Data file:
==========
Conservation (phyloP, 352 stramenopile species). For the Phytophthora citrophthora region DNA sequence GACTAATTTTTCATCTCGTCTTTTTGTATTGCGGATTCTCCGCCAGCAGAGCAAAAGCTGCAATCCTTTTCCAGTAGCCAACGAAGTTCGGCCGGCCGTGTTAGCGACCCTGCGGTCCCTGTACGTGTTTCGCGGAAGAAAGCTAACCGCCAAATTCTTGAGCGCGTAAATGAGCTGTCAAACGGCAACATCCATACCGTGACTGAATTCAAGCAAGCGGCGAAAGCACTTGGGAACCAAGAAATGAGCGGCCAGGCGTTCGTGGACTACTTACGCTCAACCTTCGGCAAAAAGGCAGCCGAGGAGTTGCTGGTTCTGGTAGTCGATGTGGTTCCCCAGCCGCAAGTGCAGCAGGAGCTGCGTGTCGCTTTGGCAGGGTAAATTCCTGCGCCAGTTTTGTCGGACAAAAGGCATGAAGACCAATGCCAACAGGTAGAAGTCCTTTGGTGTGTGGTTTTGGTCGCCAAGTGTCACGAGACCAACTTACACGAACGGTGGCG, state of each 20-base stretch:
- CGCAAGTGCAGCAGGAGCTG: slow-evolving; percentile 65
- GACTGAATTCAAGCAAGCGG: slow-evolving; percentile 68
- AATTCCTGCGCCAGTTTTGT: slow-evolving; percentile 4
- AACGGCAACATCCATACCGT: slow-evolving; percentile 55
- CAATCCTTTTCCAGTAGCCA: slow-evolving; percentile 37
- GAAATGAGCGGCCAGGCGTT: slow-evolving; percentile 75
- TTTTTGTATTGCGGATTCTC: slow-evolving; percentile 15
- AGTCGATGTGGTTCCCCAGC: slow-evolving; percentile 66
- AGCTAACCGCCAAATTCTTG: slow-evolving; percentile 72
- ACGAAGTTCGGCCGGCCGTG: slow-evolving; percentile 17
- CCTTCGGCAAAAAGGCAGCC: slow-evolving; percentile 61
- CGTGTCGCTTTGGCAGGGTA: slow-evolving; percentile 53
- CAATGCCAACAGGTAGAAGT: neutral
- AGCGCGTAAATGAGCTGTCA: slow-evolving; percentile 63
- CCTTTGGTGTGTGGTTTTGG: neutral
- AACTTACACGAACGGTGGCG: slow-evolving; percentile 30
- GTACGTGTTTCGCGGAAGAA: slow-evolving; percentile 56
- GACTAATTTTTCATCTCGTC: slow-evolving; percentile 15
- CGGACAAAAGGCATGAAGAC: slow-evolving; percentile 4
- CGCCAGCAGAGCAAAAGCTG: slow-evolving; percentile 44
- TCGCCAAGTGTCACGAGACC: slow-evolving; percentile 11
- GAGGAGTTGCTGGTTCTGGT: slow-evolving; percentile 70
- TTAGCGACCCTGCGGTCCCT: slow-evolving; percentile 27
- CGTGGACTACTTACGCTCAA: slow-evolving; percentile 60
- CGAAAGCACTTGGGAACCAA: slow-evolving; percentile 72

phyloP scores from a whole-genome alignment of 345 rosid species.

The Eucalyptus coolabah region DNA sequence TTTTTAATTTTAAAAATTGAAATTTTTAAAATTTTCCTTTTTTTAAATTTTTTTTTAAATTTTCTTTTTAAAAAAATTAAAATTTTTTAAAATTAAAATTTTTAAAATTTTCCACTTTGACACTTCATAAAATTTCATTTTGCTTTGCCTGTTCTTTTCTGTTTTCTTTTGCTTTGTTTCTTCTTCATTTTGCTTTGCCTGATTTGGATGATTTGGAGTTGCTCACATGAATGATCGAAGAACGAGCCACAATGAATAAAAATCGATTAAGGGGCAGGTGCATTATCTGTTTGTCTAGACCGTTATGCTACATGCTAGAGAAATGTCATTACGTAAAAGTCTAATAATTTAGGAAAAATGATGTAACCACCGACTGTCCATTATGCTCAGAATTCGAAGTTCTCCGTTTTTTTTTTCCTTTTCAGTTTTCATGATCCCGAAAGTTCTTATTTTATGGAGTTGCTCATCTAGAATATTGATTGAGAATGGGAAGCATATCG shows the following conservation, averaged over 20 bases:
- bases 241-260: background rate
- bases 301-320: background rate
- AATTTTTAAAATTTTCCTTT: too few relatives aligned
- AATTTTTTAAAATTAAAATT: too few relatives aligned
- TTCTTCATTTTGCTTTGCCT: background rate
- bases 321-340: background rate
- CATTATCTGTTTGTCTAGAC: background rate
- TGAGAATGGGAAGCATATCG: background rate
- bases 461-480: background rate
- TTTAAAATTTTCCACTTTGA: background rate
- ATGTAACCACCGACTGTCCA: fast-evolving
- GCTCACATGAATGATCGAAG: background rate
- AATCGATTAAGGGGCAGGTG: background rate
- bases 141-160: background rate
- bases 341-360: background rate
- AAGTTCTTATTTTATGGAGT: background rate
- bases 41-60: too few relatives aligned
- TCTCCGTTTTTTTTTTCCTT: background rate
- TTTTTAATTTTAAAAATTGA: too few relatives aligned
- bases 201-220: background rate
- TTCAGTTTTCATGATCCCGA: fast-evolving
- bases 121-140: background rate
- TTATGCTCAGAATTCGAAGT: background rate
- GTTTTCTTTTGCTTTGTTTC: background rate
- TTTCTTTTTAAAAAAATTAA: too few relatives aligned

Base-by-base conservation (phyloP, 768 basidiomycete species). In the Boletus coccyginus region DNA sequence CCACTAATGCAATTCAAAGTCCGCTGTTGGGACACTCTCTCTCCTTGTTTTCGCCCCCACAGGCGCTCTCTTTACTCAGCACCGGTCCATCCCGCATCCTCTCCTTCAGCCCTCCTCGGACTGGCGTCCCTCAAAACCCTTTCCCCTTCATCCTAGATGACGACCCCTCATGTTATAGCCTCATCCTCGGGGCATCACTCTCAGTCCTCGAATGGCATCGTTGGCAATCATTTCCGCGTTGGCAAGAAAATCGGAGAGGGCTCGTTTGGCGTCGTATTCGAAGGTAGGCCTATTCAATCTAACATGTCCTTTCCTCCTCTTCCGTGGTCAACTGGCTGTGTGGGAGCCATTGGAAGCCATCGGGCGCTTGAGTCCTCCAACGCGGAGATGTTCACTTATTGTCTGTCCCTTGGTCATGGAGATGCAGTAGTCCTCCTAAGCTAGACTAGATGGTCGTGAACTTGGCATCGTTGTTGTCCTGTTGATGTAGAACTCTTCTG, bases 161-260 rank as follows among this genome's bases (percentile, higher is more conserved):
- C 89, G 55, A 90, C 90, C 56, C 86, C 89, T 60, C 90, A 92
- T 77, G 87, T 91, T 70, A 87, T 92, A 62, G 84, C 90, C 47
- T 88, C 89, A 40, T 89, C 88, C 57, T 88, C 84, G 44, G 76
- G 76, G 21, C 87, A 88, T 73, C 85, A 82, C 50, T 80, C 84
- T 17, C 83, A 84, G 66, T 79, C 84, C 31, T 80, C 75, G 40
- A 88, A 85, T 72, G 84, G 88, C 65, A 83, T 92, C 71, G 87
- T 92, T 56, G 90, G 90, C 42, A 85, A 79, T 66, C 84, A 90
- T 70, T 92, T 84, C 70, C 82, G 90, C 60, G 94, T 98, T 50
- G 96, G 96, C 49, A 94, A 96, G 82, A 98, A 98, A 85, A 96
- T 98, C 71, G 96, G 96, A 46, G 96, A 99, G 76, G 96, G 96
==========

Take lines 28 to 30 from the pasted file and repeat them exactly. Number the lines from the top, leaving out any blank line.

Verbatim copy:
The Eucalyptus coolabah region DNA sequence TTTTTAATTTTAAAAATTGAAATTTTTAAAATTTTCCTTTTTTTAAATTTTTTTTTAAATTTTCTTTTTAAAAAAATTAAAATTTTTTAAAATTAAAATTTTTAAAATTTTCCACTTTGACACTTCATAAAATTTCATTTTGCTTTGCCTGTTCTTTTCTGTTTTCTTTTGCTTTGTTTCTTCTTCATTTTGCTTTGCCTGATTTGGATGATTTGGAGTTGCTCACATGAATGATCGAAGAACGAGCCACAATGAATAAAAATCGATTAAGGGGCAGGTGCATTATCTGTTTGTCTAGACCGTTATGCTACATGCTAGAGAAATGTCATTACGTAAAAGTCTAATAATTTAGGAAAAATGATGTAACCACCGACTGTCCATTATGCTCAGAATTCGAAGTTCTCCGTTTTTTTTTTCCTTTTCAGTTTTCATGATCCCGAAAGTTCTTATTTTATGGAGTTGCTCATCTAGAATATTGATTGAGAATGGGAAGCATATCG shows the following conservation, averaged over 20 bases:
- bases 241-260: background rate
- bases 301-320: background rate